This means I don’t have to take a unique set of clothing out of the rotation and cut down on my clothing choices. It also means that I’m not putting clothing in the pack that I don’t really like – it’s just a copy of my uniform. This set of clothing has saved my butt a couple of times.

4. No Such Thing as Favorite Clothes

This is probably the reason that actually pushed me into executing this concept: with a uniform there is no such thing as “favorite” pants. Let me give you a little background on that. First, I absolutely hate shopping for clothing. I’ll shop all day for flashlights, knives, guns, holsters, ammo, backpacks, or pretty much any other piece of outdoor gear that strikes my fancy. But clothing? No, thank you.

So, I did what a lot of people probably do; I waited until I desperately needed new clothing and I bought a bunch, usually in a hurry, usually for too much money. This usually resulted in clothing that fit (mostly), but that’s about all. After I had purchased all that clothing, I would naturally gravitate to one or two pairs of jeans and a few shirts that I preferred over others. These would get worn out first because I wore them more, and as a result, washed them more. The stuff that I didn’t really like…well, it stayed newer, longer which didn’t help me because I didn’t like them in the first place.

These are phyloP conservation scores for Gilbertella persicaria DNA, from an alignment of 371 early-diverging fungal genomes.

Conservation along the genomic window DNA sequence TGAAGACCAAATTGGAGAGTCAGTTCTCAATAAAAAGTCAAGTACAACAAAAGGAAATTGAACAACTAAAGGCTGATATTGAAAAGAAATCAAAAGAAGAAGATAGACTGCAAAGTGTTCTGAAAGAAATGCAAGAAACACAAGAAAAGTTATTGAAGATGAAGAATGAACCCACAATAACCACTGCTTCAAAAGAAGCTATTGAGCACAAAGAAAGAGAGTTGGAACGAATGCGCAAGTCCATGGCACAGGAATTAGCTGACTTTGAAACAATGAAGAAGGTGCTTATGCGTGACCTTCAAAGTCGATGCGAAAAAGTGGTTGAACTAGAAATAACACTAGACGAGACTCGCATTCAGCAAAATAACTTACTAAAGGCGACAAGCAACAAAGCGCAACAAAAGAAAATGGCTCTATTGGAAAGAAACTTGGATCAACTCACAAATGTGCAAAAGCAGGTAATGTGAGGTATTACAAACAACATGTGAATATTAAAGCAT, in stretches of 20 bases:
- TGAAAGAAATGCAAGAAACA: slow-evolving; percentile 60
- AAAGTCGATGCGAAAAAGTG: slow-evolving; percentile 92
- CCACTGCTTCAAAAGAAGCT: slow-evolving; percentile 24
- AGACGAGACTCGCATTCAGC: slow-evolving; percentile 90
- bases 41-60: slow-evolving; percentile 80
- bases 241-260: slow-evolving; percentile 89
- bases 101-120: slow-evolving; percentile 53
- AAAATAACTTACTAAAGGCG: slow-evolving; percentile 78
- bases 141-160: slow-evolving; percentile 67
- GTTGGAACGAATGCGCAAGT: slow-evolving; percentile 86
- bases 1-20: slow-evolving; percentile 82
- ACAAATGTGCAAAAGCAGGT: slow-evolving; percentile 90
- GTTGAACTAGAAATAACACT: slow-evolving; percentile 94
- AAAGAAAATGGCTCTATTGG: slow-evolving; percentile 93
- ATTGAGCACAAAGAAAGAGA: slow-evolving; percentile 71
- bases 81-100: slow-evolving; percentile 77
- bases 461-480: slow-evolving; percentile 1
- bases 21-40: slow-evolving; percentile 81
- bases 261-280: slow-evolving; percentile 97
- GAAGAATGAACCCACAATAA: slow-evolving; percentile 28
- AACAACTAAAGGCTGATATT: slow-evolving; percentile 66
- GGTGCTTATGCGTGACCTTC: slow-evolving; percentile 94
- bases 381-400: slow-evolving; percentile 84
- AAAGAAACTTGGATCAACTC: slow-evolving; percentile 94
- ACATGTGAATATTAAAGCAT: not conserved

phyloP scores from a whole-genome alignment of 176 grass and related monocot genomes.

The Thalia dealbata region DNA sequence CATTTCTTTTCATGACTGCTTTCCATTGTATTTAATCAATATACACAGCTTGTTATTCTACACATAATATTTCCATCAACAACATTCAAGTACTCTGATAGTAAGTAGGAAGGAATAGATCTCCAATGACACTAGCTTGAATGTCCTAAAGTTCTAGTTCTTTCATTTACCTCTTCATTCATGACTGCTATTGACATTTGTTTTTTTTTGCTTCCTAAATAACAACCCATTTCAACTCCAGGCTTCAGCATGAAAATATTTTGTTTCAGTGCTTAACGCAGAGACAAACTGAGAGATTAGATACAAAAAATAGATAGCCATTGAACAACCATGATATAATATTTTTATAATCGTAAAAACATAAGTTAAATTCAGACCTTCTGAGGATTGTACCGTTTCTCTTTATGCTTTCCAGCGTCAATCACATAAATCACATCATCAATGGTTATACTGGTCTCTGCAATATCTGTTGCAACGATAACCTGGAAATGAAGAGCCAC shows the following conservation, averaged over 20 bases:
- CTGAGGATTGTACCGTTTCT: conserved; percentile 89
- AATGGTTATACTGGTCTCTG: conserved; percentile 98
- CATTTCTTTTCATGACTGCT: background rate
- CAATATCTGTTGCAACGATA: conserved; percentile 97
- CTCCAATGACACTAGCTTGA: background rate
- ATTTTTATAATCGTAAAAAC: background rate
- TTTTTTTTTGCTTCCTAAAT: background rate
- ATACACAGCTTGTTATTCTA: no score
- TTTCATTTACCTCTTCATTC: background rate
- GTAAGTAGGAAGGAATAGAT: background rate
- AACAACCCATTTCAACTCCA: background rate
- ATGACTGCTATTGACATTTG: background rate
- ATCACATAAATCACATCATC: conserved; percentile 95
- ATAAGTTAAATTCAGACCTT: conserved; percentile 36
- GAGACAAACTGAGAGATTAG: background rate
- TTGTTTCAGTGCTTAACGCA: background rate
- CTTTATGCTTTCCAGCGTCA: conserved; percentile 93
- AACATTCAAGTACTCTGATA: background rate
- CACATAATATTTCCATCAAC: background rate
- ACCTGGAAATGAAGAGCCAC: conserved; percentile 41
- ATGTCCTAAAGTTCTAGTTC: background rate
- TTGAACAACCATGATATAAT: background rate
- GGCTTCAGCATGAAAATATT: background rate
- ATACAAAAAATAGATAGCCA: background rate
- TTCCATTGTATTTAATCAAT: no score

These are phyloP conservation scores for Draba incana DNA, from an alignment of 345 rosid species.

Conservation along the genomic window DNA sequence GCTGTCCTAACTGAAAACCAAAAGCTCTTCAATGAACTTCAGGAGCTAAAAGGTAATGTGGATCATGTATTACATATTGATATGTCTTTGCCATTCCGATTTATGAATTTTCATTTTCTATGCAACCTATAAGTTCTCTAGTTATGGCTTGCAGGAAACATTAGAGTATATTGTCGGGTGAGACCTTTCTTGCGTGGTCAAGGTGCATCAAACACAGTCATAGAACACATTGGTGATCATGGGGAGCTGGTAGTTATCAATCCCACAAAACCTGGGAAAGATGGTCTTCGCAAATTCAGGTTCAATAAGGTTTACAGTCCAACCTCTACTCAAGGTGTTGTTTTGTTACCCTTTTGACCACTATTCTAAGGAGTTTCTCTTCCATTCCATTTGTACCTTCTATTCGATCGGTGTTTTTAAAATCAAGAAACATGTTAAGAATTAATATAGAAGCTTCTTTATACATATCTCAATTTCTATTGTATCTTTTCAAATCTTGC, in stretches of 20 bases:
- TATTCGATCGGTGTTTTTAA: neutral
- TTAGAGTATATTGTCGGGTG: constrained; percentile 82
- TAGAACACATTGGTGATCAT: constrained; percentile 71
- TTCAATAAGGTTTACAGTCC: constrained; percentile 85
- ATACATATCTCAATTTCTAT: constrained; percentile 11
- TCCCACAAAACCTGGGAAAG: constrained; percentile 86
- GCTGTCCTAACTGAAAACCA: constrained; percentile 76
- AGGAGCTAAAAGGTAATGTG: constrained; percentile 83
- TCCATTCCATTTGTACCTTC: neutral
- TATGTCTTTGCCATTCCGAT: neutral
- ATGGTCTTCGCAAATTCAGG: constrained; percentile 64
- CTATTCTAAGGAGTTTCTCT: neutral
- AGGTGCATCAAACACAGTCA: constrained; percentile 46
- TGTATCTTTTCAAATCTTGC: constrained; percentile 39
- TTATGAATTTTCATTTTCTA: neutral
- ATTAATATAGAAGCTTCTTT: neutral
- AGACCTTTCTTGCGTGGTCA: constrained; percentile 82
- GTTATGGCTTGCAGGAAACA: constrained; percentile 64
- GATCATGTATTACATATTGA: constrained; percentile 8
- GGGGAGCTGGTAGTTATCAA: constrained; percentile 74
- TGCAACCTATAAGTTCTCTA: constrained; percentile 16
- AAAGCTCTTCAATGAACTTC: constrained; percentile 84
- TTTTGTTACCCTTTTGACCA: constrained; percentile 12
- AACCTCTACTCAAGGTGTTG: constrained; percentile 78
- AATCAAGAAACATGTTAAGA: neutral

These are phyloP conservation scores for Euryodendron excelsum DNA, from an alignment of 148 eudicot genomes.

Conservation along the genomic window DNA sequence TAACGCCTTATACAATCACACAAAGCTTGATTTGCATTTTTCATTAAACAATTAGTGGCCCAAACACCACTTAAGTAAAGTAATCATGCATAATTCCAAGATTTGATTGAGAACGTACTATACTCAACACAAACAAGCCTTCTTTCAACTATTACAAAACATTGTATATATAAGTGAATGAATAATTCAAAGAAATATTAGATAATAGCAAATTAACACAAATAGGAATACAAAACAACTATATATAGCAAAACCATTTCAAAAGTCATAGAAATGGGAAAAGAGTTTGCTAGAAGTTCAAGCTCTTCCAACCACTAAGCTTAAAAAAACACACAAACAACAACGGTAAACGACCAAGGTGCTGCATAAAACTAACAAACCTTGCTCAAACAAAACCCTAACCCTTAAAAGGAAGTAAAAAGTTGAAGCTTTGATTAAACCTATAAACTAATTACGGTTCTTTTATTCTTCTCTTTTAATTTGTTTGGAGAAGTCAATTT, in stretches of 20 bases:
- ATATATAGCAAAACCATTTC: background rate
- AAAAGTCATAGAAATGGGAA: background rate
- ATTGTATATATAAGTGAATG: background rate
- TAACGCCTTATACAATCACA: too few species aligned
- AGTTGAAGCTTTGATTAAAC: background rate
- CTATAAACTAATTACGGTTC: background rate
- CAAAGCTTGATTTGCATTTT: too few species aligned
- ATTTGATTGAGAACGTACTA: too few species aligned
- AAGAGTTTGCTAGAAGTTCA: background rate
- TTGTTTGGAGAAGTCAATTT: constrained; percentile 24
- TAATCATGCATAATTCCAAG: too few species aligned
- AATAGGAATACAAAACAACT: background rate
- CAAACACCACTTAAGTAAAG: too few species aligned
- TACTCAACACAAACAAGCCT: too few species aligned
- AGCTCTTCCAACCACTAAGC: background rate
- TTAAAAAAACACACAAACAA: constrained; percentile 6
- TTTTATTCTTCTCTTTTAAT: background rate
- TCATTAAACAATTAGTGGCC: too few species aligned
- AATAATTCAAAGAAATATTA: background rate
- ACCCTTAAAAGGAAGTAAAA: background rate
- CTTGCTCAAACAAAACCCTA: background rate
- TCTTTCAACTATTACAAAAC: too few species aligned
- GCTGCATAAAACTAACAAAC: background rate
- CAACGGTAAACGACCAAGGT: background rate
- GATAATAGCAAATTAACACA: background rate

One morning while getting ready for work I got to thinking about the question, “will anyone notice that I wore this yesterday?” What is the point of that question? Ultimately, it is so we can create the fragile social illusion that we own unlimited clothing. It’s a very shallow demonstration of wealth that we’ve all just come to accept as standard practice. To a lesser degree it’s also about demonstrating cleanliness to an absurd degree; if you work in an office environment it makes absolutely zero sense to wear clothes for one day, then and come home and throw them in the hamper.